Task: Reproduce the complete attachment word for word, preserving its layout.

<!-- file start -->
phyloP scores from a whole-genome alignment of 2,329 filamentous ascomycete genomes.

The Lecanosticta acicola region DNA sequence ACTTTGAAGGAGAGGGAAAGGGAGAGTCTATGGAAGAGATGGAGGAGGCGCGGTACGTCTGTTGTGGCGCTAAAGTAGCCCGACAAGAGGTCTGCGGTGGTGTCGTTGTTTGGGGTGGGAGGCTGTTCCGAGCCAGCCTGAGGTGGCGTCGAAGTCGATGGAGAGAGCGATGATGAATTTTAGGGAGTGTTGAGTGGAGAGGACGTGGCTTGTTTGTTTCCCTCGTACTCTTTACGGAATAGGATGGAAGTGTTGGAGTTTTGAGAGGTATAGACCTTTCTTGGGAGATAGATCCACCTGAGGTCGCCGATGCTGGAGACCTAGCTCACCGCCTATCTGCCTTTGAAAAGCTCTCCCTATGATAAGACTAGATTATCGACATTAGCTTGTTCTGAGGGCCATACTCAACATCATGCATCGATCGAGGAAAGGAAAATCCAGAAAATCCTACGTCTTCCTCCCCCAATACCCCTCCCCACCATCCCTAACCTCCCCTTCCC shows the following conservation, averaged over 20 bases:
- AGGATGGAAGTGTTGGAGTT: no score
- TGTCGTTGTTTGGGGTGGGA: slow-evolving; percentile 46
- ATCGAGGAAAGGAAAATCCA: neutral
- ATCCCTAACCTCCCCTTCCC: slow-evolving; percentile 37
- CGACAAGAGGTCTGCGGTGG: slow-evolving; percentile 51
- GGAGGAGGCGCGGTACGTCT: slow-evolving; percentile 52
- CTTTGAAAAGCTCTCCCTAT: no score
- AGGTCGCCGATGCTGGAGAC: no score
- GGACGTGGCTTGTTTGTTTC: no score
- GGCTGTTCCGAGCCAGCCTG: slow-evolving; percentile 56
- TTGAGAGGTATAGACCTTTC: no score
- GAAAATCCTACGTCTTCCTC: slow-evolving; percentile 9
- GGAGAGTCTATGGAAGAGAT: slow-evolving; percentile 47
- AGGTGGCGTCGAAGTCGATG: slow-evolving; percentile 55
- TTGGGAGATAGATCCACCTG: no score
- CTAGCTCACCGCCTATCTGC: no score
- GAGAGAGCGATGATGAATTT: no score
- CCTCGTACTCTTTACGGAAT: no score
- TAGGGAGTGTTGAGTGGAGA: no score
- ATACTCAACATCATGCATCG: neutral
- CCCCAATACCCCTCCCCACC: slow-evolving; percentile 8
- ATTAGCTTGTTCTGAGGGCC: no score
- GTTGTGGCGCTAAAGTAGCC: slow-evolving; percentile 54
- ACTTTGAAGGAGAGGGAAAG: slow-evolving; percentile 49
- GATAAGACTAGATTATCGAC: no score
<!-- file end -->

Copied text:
phyloP scores from a whole-genome alignment of 2,329 filamentous ascomycete genomes.

The Lecanosticta acicola region DNA sequence ACTTTGAAGGAGAGGGAAAGGGAGAGTCTATGGAAGAGATGGAGGAGGCGCGGTACGTCTGTTGTGGCGCTAAAGTAGCCCGACAAGAGGTCTGCGGTGGTGTCGTTGTTTGGGGTGGGAGGCTGTTCCGAGCCAGCCTGAGGTGGCGTCGAAGTCGATGGAGAGAGCGATGATGAATTTTAGGGAGTGTTGAGTGGAGAGGACGTGGCTTGTTTGTTTCCCTCGTACTCTTTACGGAATAGGATGGAAGTGTTGGAGTTTTGAGAGGTATAGACCTTTCTTGGGAGATAGATCCACCTGAGGTCGCCGATGCTGGAGACCTAGCTCACCGCCTATCTGCCTTTGAAAAGCTCTCCCTATGATAAGACTAGATTATCGACATTAGCTTGTTCTGAGGGCCATACTCAACATCATGCATCGATCGAGGAAAGGAAAATCCAGAAAATCCTACGTCTTCCTCCCCCAATACCCCTCCCCACCATCCCTAACCTCCCCTTCCC shows the following conservation, averaged over 20 bases:
- AGGATGGAAGTGTTGGAGTT: no score
- TGTCGTTGTTTGGGGTGGGA: slow-evolving; percentile 46
- ATCGAGGAAAGGAAAATCCA: neutral
- ATCCCTAACCTCCCCTTCCC: slow-evolving; percentile 37
- CGACAAGAGGTCTGCGGTGG: slow-evolving; percentile 51
- GGAGGAGGCGCGGTACGTCT: slow-evolving; percentile 52
- CTTTGAAAAGCTCTCCCTAT: no score
- AGGTCGCCGATGCTGGAGAC: no score
- GGACGTGGCTTGTTTGTTTC: no score
- GGCTGTTCCGAGCCAGCCTG: slow-evolving; percentile 56
- TTGAGAGGTATAGACCTTTC: no score
- GAAAATCCTACGTCTTCCTC: slow-evolving; percentile 9
- GGAGAGTCTATGGAAGAGAT: slow-evolving; percentile 47
- AGGTGGCGTCGAAGTCGATG: slow-evolving; percentile 55
- TTGGGAGATAGATCCACCTG: no score
- CTAGCTCACCGCCTATCTGC: no score
- GAGAGAGCGATGATGAATTT: no score
- CCTCGTACTCTTTACGGAAT: no score
- TAGGGAGTGTTGAGTGGAGA: no score
- ATACTCAACATCATGCATCG: neutral
- CCCCAATACCCCTCCCCACC: slow-evolving; percentile 8
- ATTAGCTTGTTCTGAGGGCC: no score
- GTTGTGGCGCTAAAGTAGCC: slow-evolving; percentile 54
- ACTTTGAAGGAGAGGGAAAG: slow-evolving; percentile 49
- GATAAGACTAGATTATCGAC: no score